2011 Subaru Forester Review

Not much has changed for the refreshed Forester, despite an all new engine

2011 Subaru Forester Review

It was one of the first, part of a triumvirate in fact, of small, Japanese car-based ‘crossover’ utilities that hit North American shores in the mid-1990s. But the Subaru Forester stood out, not only in being the most car-like, but also in providing the best utility and traction on slippery surfaces.

FAST FACTS

1. For 2011 the Forester is the first model to get Subaru’s new 2.5-liter boxer engine that has the same displacement, with slightly more power at 174-hp and equal torque at 170 ft-lbs. In both cases, power is available at a lower rpm.

2. Turbocharged 2.5-liter engine is a carryover from last year and rated at 224-hp and 226 ft-lbs of torque.

3. Fuel economy is improved slightly to 21/27-mpg (city/hwy) regardless of transmission.

4. Subaru’s symmetrical all-wheel drive system is always on, unlike AWD setups on competitor vehicles that only engage the rear wheels once a slip is detected.

5. The 2.5X Premium trim now gets an optional, removable TomTom Navigation System.

It proved to be quite the hit and generated a loyal fan base as well as a financial shot in the arm for the quirky Japanese brand.

The Forester was updated for 2003, later adding a sporty XT version with a turbocharged 2.5-liter boxer engine; that proved to be a surprising sleeper of a performance vehicle, able to embarrass a number of ‘bona fide’ sporty cars.  However, it was still a niche vehicle and its original competitors, the Toyota RAV4 and Honda CR-V, despite offering less utility, character and performance, continued to outsell it.

For 2009, the Forester was extensively re-designed, emerging as a more mainstream and lower priced offering. It proved a good move for Subaru, this third generation model more than doubling sales in the first year, but commercial success came at a price – it was far less distinctive than it’s predecessor.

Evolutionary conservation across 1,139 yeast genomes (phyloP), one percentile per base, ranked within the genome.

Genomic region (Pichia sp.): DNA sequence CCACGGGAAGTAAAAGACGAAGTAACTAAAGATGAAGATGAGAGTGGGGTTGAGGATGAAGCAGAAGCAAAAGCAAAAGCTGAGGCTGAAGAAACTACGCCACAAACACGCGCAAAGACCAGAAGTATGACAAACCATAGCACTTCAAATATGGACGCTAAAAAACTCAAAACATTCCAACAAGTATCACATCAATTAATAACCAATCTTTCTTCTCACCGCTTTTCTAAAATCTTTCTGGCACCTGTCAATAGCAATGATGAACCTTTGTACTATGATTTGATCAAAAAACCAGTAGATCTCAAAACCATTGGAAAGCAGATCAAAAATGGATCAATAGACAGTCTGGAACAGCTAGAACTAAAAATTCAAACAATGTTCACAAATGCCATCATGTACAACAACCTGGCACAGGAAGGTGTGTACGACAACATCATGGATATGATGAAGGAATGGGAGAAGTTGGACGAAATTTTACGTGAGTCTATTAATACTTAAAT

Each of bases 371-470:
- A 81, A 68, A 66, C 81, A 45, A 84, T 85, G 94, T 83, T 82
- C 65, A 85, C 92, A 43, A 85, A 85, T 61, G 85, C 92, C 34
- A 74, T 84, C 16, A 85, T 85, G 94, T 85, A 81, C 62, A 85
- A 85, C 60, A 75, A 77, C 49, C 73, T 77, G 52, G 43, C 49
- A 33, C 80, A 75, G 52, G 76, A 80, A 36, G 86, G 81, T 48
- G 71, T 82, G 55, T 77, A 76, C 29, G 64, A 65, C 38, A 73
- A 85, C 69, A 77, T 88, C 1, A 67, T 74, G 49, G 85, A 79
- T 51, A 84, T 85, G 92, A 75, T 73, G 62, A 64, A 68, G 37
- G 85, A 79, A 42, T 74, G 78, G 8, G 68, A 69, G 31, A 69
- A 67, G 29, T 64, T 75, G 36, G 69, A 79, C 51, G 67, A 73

But for the revamped sheetmetal, updated chassis, enhanced fully-independent suspension and symmetrical all-wheel drive system, engines were largely carried over – the 2009-10 Forester being powered by a variation of the same 2.5-liter horizontally opposed four cylinder found in the Impreza and Legacy. However, to give Subaru credit, unlike many smaller crossovers with AWD, both manual and automatic transmissions were available.

THIRD GENERATION BOXER ENGINE

Now into its third year, the current Forester is due for some updates, the biggest one being a new engine in normally aspirated X models. True to form, it’s a horizontally opposed ‘boxer’ unit, heck it’s even sized at 2.5-liters, but beyond that, there’s little in common with the EJ25 of old. It’s actually of slightly larger actual displacement (2498 cc, versus 2457), but sports a smaller bore and a longer stroke. According to Subaru engineers, this was primarily done to improve torque delivery at slightly lower rpm – the new engine is rated at 174 ft-lbs at 4100 rpm (versus 170 at 4800 rpm on the old motor).

Maximum horsepower remains at 170, though it’s now delivered at lower rpm as well (5800 revs, versus 6000). Other features include new dual overhead cam heads (the previous normally aspirated boxer had just a single camshaft on each), plus timing chains instead of belts for reduced maintenance. Subaru’s active valve control is also employed on the intake cams and a new intake manifold is designed to improve airflow and aid torque delivery.

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